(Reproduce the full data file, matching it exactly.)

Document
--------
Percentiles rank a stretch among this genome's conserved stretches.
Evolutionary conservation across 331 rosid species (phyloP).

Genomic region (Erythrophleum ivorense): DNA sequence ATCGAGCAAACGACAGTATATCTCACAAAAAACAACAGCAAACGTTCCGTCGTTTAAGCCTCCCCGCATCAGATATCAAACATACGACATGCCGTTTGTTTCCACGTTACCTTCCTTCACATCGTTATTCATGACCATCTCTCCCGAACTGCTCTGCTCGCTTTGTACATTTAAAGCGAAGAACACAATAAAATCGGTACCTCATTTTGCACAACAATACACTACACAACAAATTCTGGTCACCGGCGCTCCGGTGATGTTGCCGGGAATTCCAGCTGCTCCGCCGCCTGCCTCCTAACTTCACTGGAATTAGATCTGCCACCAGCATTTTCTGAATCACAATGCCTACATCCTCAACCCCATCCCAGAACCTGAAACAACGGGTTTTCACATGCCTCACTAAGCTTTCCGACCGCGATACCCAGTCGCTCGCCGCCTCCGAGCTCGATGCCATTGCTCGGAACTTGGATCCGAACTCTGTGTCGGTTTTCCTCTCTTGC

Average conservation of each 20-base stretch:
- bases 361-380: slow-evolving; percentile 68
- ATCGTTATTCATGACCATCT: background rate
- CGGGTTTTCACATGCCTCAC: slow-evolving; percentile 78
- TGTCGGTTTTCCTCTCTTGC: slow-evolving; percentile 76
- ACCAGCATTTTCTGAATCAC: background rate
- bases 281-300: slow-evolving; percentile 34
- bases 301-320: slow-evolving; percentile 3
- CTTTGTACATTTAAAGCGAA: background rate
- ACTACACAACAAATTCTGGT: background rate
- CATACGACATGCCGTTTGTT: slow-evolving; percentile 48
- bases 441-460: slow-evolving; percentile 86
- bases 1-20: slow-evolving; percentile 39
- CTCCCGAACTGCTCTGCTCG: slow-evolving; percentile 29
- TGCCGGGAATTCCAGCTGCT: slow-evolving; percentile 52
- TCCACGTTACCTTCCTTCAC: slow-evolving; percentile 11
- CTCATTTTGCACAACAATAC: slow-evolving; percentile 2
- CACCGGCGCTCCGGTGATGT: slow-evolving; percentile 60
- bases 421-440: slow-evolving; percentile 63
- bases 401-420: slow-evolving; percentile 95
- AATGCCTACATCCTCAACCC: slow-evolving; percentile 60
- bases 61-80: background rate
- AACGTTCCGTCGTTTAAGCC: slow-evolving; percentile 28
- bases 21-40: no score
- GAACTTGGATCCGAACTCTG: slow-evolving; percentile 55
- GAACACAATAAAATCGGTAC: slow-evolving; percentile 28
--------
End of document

Percentiles rank a stretch among this genome's conserved stretches.
Evolutionary conservation across 331 rosid species (phyloP).

Genomic region (Erythrophleum ivorense): DNA sequence ATCGAGCAAACGACAGTATATCTCACAAAAAACAACAGCAAACGTTCCGTCGTTTAAGCCTCCCCGCATCAGATATCAAACATACGACATGCCGTTTGTTTCCACGTTACCTTCCTTCACATCGTTATTCATGACCATCTCTCCCGAACTGCTCTGCTCGCTTTGTACATTTAAAGCGAAGAACACAATAAAATCGGTACCTCATTTTGCACAACAATACACTACACAACAAATTCTGGTCACCGGCGCTCCGGTGATGTTGCCGGGAATTCCAGCTGCTCCGCCGCCTGCCTCCTAACTTCACTGGAATTAGATCTGCCACCAGCATTTTCTGAATCACAATGCCTACATCCTCAACCCCATCCCAGAACCTGAAACAACGGGTTTTCACATGCCTCACTAAGCTTTCCGACCGCGATACCCAGTCGCTCGCCGCCTCCGAGCTCGATGCCATTGCTCGGAACTTGGATCCGAACTCTGTGTCGGTTTTCCTCTCTTGC

Average conservation of each 20-base stretch:
- bases 361-380: slow-evolving; percentile 68
- ATCGTTATTCATGACCATCT: background rate
- CGGGTTTTCACATGCCTCAC: slow-evolving; percentile 78
- TGTCGGTTTTCCTCTCTTGC: slow-evolving; percentile 76
- ACCAGCATTTTCTGAATCAC: background rate
- bases 281-300: slow-evolving; percentile 34
- bases 301-320: slow-evolving; percentile 3
- CTTTGTACATTTAAAGCGAA: background rate
- ACTACACAACAAATTCTGGT: background rate
- CATACGACATGCCGTTTGTT: slow-evolving; percentile 48
- bases 441-460: slow-evolving; percentile 86
- bases 1-20: slow-evolving; percentile 39
- CTCCCGAACTGCTCTGCTCG: slow-evolving; percentile 29
- TGCCGGGAATTCCAGCTGCT: slow-evolving; percentile 52
- TCCACGTTACCTTCCTTCAC: slow-evolving; percentile 11
- CTCATTTTGCACAACAATAC: slow-evolving; percentile 2
- CACCGGCGCTCCGGTGATGT: slow-evolving; percentile 60
- bases 421-440: slow-evolving; percentile 63
- bases 401-420: slow-evolving; percentile 95
- AATGCCTACATCCTCAACCC: slow-evolving; percentile 60
- bases 61-80: background rate
- AACGTTCCGTCGTTTAAGCC: slow-evolving; percentile 28
- bases 21-40: no score
- GAACTTGGATCCGAACTCTG: slow-evolving; percentile 55
- GAACACAATAAAATCGGTAC: slow-evolving; percentile 28